Justice, court-mandated means of redress aside, is a fairly rare commodity.
Everyone wants it, not that many people get it, and if they do, it’s far less satisfying or comprehensive than they expect.
Which is why Crime Wave (Ola de crímenes), directed with gleeful vivacity by Gracia Querejeta, is such a tonic for the soul.
Not only does it offer justice aplenty but it has a fine time getting there, with the road to the levelling of injustice mired in hilarious, and surprisingly heartfelt, complications.
That’s the key to its appeal.
Not only does it generate all kinds of farcical hijinks as Leyre (Maribel Verdú) does her panicked best to cover up a murderous crime of impromptu passion by her son Asier (Asier Rikarte), who everyone agrees is a little odd – he’s not, of course, but he’s certainly not cosily resident in the mainstream of public opinion – but it does so with a degree of humanity and understanding that you might not necessarily expect to pop up in a comedy film.
In others words, it has substance to go along with the laughs, a necessary mix if the comedy is to amuse in the short-term, and Crime Wave most certainly does, and if it is to appeal in the longterm.
The jury, no pun intended, is still out on its status as a comedic classic, but the film is funny, very, very funny, something not usually associated with murder, mayhem and criminal, accidental or otherwise (Crime Wave has both) nut which feels completely at home in a story that doesn’t put a foot wrong.
The reason why this is remarkable is that comedies that trade on an ever-escalating layering of narrative twists-and-turns either end up falling far too short, their farcical potential spent before its realised, or overshoot, a riotous amalgam of verbal and visual silliness that’s all spinning wheels and very little meaningful effect.
Crime Wave lands pleasingly somewhere in the middle, starting out small, and building and building until an ending which is highly improbable but so happily satisfying that you won’t begrudge it for a second.
Along the way, we are treated to Leyre, a mother who’s grappling with the aftereffects of a messy divorce, a toxic ex (Cosme, played by Luis Tozar), who is as virulently nasty to his son as he is to his spurned wife, Cosme’s wife and her ex-best friend (or was she ever?) Vanesa (Paula Echevarría) and lawyer (Juana Acosta) whose ethics are so far down the toilet it’s doubtful you could find a plumber capable of summoning them back.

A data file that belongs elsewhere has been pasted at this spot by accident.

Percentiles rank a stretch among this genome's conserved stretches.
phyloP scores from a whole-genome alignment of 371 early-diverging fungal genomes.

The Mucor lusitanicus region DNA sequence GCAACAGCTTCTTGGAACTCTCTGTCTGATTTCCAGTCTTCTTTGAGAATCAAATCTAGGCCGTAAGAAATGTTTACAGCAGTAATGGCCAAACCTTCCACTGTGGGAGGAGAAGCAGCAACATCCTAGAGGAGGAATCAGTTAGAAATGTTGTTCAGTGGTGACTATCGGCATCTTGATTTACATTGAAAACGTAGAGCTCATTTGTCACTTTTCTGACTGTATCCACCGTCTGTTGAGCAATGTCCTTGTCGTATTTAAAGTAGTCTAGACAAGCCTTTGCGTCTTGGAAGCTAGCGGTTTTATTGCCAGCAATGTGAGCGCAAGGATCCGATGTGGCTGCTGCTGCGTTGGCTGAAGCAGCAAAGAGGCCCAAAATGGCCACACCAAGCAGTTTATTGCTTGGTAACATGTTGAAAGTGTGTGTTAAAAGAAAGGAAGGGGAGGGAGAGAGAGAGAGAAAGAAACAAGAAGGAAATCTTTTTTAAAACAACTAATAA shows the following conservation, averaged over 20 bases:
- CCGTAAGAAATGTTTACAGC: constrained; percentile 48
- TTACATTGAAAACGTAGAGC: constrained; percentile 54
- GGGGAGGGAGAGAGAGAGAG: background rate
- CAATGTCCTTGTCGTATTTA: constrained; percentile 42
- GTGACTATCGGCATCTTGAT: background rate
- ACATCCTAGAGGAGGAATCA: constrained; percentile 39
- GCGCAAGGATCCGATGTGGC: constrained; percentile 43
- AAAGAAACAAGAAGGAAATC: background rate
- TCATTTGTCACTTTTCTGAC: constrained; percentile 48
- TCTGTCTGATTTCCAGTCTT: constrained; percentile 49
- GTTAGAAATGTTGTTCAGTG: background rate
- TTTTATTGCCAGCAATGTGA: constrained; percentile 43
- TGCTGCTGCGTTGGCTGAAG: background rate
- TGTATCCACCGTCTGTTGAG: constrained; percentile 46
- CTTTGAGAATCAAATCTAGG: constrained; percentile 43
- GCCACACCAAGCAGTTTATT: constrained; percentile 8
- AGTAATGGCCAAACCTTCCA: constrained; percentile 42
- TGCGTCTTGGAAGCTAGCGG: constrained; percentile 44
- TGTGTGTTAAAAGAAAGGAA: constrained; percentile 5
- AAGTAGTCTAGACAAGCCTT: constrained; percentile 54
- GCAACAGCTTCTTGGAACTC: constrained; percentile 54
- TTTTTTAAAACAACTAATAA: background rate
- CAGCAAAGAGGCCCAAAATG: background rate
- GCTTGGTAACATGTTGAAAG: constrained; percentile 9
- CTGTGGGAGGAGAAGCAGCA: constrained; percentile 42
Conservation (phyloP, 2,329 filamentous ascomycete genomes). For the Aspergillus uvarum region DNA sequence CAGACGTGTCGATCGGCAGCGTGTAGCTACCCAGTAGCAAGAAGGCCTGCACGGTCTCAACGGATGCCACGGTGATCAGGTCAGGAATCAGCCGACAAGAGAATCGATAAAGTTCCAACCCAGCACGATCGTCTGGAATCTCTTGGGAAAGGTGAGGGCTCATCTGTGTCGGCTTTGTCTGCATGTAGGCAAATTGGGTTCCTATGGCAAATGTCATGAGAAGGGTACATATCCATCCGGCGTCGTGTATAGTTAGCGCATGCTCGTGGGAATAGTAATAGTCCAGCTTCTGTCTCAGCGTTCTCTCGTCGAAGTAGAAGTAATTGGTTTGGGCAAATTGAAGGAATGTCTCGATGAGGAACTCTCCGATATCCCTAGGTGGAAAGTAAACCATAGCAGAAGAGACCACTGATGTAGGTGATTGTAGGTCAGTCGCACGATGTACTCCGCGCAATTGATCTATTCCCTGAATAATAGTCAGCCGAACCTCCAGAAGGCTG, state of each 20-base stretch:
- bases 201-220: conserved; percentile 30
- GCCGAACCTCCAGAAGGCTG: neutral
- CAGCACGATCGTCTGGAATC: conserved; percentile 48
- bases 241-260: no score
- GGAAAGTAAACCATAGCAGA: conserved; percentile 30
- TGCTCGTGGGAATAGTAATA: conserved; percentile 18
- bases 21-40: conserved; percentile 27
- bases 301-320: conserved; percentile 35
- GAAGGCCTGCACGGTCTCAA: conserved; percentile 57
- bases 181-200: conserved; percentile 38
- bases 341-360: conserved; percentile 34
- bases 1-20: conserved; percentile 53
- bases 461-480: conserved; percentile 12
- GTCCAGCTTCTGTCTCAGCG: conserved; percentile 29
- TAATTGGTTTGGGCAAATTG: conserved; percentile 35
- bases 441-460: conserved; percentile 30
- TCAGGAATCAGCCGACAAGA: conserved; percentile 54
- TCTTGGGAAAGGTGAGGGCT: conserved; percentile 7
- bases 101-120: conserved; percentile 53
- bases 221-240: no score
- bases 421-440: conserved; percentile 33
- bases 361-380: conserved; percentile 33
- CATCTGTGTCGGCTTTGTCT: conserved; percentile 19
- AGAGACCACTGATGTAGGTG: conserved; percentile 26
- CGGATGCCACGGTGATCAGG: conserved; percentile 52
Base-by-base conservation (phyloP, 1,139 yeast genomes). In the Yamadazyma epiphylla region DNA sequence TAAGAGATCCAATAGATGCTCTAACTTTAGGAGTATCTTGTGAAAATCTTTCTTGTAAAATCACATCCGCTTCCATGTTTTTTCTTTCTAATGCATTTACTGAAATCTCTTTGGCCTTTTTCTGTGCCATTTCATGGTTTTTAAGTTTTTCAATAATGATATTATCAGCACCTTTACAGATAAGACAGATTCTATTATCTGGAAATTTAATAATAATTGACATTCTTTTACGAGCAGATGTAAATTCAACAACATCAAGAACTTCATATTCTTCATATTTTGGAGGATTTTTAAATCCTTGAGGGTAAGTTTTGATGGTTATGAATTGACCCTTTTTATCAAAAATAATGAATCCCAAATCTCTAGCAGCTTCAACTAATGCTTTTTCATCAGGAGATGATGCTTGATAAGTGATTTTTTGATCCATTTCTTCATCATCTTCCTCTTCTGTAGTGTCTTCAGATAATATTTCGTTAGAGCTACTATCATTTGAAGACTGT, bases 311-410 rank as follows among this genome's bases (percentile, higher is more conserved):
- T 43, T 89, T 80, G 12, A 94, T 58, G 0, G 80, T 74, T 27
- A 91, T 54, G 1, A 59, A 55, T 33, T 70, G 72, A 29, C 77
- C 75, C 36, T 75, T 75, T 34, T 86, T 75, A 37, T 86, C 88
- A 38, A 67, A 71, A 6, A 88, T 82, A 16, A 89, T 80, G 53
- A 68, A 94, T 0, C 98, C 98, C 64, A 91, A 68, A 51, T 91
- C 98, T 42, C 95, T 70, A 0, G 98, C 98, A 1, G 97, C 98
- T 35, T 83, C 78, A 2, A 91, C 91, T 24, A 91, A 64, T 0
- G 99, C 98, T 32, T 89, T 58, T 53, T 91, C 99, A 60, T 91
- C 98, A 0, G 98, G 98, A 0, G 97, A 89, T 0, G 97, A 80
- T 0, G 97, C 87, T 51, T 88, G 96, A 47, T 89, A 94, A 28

Throw in drug dealers, the amorous approaches of her son’s only friend Julen (Miguel Bernardeau), who pretty but not bright and three years older than his bestie, a desperate illegal immigrant in Evelyn (Montse Pla) who’ll reluctantly do whatever she must to stay in Spain, and who is Leyre’s archly-critical incapacitated mother’s carer, and a taxi driver who is a frustrated, and as it turns out, shitty actor (Raúl Arévalo) and you have the recipe for a criminally-funny (it had to be said at some point; best we get it over and done with now) movie that never ceases to delight.
This gloriously well-put together hotpotch of ingredients is framed by Leyre’s confessions to the local priest, played with ever-more amusing exasperation and panic by Javier Cámara, who finds himself asked by the accidental crime wave-generator to absolve her many, many sins.
That he does is more a product of his ever-escalating desire to be as far away from Leyre and her outlandish tale as possible, all too aware that it’s a precarious house of heavy–duty cards that could come tumbling down upon him.
That they don’t is testament to a film so finely-crafted that no matter how hilariously over-the-top it gets, each narrative piece is adroitly and unerringly placed in front of the other, with the result being a farce that amuses to the point of gentle hilarity but which, even more crucially leaves you emotionally-engaged in the fate of the characters.
In particular, with Leyre and Asier, a united front against a cruel and unjust world, who have spent years at the mercy of an abusive husband and father who finally pushes one of them too far.
This renders the first crime as a very serious affair indeed, and while the sequence of events that follows is damn funny, we are never allowed to forget the meaningful basis on which it is built.
In other words, Crime Wave manages to mean something, and strike an emotional chord, even as it ramps up the level of “where the hell do we hide the body and where’s Cosme’s phone?” hilarity.
That willingness to invest broad comedy with some deeply-affecting bite extends even to the policemen in the film, Andoni (Antonio Resines) and Juantxu (Raúl Peña) whose investigations of widening breadcrumbs of criminal intent and the growing pile of bodies, is more serious, and touching, that you might expect of a film of this ilk.
Thus do humanity and hilarity sit comfortably side–by-side, infusing Crime Wave with a solid core upon which all manner of farcical delights are hung to devastatingly laugh-inducing, and justice-delivering, effect.